9. The military show of strength in Al-Qusayr was an exceptional event not only due to the weaponry it presented but also because it was the first time such an event took place in a Syrian city, outside Lebanon’s territory (in previous years, Hezbollah marked its Martyr’s Day by events that were held in Lebanon, especially in the Beirut Shiite southern suburb).The ITIC believes that the decision to hold the military show of strength in the Syrian city of Al-Qusayr of all other sites was not incidental but was intended to strengthen the image of power in the Syrian context. This is because, from Hezbollah’s perspective, Al-Qusayr has a majorsecurity importance, and in spite of the fact that it is situated in Syrian territory, it is actually under Hezbollah’s control. Al-Qusayr has been taken over by Hezbollah on June 5, 2013, and has become a symbol of a remarkable military victory. In retrospect, the takeover of the Syrian city symbolized the beginning of a process in which Hezbollah’s military involvement in the Syrian civil war increased. This involvement currently comes into expression by thousands of Hezbollah operatives fighting in various battle zones in Syria, including the campaign to take over Aleppo (for details, see Appendix D).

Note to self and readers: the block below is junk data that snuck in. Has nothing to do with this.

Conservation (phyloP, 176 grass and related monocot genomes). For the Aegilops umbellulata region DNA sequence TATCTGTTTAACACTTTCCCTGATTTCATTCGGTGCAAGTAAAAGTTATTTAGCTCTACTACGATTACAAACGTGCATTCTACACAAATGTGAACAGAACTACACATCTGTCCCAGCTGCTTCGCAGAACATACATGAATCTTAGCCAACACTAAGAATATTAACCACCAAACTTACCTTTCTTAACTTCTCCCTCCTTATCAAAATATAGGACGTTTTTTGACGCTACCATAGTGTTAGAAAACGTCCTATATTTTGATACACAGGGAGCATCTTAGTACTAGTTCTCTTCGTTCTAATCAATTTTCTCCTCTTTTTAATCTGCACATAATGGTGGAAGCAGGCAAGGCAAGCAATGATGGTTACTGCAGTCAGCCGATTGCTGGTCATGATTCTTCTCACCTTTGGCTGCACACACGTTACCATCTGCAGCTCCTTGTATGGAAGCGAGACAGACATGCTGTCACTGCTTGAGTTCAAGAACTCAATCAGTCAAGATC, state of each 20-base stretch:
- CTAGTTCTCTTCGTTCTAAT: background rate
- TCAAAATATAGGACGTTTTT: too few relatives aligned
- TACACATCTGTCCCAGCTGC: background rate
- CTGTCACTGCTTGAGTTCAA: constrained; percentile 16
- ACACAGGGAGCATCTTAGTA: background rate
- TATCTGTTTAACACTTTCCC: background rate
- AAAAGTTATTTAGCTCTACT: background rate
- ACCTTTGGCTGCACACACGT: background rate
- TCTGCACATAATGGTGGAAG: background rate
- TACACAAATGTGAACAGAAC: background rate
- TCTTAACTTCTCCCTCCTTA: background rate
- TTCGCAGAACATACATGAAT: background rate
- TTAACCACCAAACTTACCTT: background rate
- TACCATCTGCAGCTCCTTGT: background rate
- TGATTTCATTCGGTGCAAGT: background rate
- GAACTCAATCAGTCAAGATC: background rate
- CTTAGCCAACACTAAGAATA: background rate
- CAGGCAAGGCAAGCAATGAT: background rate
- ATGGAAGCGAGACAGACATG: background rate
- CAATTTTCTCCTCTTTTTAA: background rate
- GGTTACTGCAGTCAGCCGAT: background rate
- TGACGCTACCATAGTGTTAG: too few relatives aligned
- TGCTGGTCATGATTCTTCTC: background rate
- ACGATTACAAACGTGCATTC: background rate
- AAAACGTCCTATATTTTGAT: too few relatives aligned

Reactions to the military show of strength
10. Hezbollah's military show of strength sparked immediate reactions in Lebanon and abroad:
a. In the internal Lebanese scene, the military show of strength demonstrated the fundamental contradiction between the Lebanese identity of Hezbollah, which presents itself as “Lebanon’s defender” and as working to uphold Lebanon’s interests; and Hezbollah being an organization handled by Iran to promote the latter’s regional interests, representing part of the so-called “axis of resistance.”Hezbollah’s quick denial of the use made by Sheikh Naim Qassem of the term “army” indicates that the organization is aware of the problematic nature of using the term and tries not to go too far. However, Lebanese senior figures and commentators were quite critical in reference to the military show of strength. Thus, for instance, Fouad Siniora, the head of Al-Mustaqbal faction opposing Hezbollah, noted that “The rifle which has been pointed at Israel is now pointed into Lebanon,” as Hezbollah has turned into a pawn in the hands of Iran, which employs it to intervene in the internal affairs of Iraq, Syria, Yemen and Lebanon (Al-Arabiya, November 13, 2016) (for reactions in Lebanon, see Appendix C).